While I cannot offer any specific answers to any of the above questions (for they are too opinion-specific), I can offer one piece of advice that I have just shown in the previous paragraph: Question! Never accept what you’re told as the truth. Be a watchdog for yourself, for, in reality, you’re the only one who can truly protect your own opinions in the end (no matter how much media interfere). Granted, don’t question the police officer who pulled you over for going 70 in a 50 zone even if you don’t agree with it (unless you have the sudden urge to get arrested). What I’m trying to say is don’t just sit back and accept the first report you hear of the next big hate crime, celebrity scandal, or world conflict. Don’t accept anyone’s answers before you first think about it yourself. I mean, it’s our right as Americans to have our own opinions, so why not take advantage of it? Why just accept the hearsay when it could very well be wrong? Why not do your own research, as brief as it may be?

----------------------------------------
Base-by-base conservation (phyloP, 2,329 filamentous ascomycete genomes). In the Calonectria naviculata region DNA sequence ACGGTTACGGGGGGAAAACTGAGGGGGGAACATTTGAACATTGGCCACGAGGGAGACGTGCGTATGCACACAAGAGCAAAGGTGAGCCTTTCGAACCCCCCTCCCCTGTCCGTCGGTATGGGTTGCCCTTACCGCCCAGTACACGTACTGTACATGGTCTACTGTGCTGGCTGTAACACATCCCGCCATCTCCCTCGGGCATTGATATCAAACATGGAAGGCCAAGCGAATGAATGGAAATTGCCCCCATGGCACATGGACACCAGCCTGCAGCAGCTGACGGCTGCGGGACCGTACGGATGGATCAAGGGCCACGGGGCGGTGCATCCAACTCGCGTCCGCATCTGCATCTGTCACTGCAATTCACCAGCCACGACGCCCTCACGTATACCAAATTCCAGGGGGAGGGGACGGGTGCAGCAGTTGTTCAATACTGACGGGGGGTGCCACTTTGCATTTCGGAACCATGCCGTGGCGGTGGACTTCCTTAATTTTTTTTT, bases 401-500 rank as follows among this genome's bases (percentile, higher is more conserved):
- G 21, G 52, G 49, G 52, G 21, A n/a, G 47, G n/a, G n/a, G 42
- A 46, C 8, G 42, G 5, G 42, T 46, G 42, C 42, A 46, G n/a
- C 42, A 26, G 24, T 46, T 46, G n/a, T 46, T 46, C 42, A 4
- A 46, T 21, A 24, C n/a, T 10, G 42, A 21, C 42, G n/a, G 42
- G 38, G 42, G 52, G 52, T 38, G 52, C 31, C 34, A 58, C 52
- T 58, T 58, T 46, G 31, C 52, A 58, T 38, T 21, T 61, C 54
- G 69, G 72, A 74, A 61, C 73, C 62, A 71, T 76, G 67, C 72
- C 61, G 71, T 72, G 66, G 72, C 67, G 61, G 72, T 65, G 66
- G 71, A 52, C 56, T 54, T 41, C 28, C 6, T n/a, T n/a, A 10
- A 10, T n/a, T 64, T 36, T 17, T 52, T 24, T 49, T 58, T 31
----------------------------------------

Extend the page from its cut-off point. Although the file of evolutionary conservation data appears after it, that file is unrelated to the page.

I mean, the courts don’t rely on hearsay, and that’s because it’s simply unreliable. They do further research, for further research is always needed to show the truth. So if our highest institutions aren’t doing this, why are we? Just think of everything we’re missing!

And if for no other reason, do it because (and I’m pulling out the Green Day card again) idiots are the only ones who never ask questions. And no one likes to be the idiot.

Nerds are better than imbeciles any day.

And This is Why I Hate Math…


I’m good at math. It may take me an hour or two longer to catch onto a new mathematical concept than it does for me to grasp anything else that is poured into my brain, but I do eventually grasp it and memorize it and regurgitate it successfully on a test in order to get A’s. I can do math when I try, therefore I am good at it.

Excuse me while I laugh hysterically at that last paragraph.

Yeah, that’s not being good at math.

Being good at math is comprehending equations and functions and derivatives and understanding what they are and why they exist and what their purpose in life is. Being good at math is being able to learn a simple concept and then take that simple concept and use it in order to figure out a complex, mind-boggling equation. Being good at math is being able to sleep through your basic, college-level calculus class and still get an A.